Abstract: The use of Speech Generating Devices is a popular means for teaching communication skills to persons with developmental disabilities. We reviewed studies published between 1989 and 2009 involving the use of Speech Generating Devices (SGD) in communication interventions for individuals with developmental disabilities. The purpose of this review was to examine how and with whom SGD training for communication has occurred in intervention studies. Systematic searches of electronic databases, journals, and reference lists identified 46 studies meeting the inclusion criteria. These studies were evaluated for participant characteristics, SGD characteristics, targeted communication skills, intervention procedures, outcomes, and certainty of evidence. Targeted communication skills included requesting, labeling, receptive language skills, and spontaneous communication. Positive outcomes were reported for the majority of the reviewed studies. Overall, this literature base supports the use of SGDs with simple programming for individuals with limited functional communication skills. Recommendations for future research and clinical practice will be provided.
 
The Use of Video Modeling to Teach Social Behaviors to College Students With Autism Spectrum Disorders
ROSE A. MASON (Texas A&M University), Mandy J. Rispoli (Texas A & M University), Jennifer B. Ganz (Texas A&M University)
Abstract: The social impairments characteristic of individuals identified with autism spectrum disorders (ASD) result in challenges in successfully maneuvering both familiar environments and new environments with novel experiences and expectations. Despite the growing numbers of individuals with ASD who participate in post-secondary education (Smith, 2007), the research base for interventions to assist with successful integration into college life is scant. Video modeling, which has been demonstrated to be an effective intervention for improving social skills in children and adolescents with ASD, lacks empirical support for use with post-secondary individuals with ASD. The purpose of this study to investigate the effect of video modeling on social interaction skills for post-secondary students with ASD and to compare modifications of video modeling interventions on the acquisition and/or generalization of appropriate social behaviors, utilizing a multiple baseline design across participants. This paper will present the results of this study, for which the data is currently being collected. Further, the presenters will discuss findings and implications for future research.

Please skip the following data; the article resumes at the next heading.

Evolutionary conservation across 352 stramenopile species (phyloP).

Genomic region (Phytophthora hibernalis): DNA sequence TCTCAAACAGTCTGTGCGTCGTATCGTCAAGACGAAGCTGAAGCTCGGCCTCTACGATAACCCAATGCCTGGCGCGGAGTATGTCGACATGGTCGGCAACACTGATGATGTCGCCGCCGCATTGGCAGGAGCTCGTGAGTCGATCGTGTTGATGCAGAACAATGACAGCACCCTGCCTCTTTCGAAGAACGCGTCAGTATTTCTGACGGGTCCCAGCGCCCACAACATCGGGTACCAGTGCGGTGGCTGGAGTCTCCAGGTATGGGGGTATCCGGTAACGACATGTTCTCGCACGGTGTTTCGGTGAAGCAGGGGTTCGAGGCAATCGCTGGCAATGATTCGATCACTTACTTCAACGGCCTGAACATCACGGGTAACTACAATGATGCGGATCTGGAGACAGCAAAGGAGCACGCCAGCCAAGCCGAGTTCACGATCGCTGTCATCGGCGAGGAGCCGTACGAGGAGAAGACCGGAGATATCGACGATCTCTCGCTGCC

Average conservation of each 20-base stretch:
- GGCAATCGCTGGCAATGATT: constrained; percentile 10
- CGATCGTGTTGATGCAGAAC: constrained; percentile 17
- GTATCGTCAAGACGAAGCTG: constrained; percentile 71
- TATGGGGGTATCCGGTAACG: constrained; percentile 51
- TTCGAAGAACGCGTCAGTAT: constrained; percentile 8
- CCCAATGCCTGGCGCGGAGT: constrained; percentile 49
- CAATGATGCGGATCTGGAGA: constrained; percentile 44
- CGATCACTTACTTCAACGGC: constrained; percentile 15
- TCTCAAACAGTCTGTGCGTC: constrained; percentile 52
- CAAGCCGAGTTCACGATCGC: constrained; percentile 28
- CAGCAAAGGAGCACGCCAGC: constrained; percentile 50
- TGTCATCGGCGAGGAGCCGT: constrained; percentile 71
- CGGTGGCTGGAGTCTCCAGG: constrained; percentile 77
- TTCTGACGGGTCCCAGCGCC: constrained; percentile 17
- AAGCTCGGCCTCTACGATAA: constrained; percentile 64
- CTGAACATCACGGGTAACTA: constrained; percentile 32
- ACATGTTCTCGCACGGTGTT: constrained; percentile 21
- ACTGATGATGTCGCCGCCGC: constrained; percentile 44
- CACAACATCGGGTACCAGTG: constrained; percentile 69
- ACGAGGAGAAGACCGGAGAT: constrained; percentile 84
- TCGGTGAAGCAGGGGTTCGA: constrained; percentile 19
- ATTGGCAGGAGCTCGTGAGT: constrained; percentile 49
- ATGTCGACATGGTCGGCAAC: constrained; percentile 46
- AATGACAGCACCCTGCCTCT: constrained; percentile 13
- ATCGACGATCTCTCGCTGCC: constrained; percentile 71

Improving Social Behavior of Individuals with Autism Through the Use of Self-Monitoring
AMY KATHLEEN HEATH (Texas A & M University), Jennifer B. Ganz (Texas A&M University), John Davis (Texas A & M University)
Abstract: Self-monitoring is an antecedent strategy which allows individuals to monitor their own behavior or learning. Individuals are taught to collect data on their own behavior by comparing their engagement in a target behavior with pre-established criteria. This study examined the use of a self-monitoring procedure on the social behaviors of two boys with autism spectrum disorders. Specific target behaviors included decreasing duration of talking about preferred topics in a conversation and decreasing the duration of playing with his tongue for the two participants, respectively. Participants were taught to assess if they were engaged in the target behavior on a FI 30 sec schedule with the assistance of a MotivAider ®. A multiple-baseline design was used to demonstrate experimental control. Data were collected on frequency of statements, questions or preferred topic discussions that occurred within a 5 minute conversation for the first participant and the frequency of tongue play for the second participant. Results showed improvement in the target behavior for both participants. These results suggest that self-monitoring may be an effective means of improving social behaviors for students with autism spectrum disorder. Suggestions for future research and implications for practice will be discussed.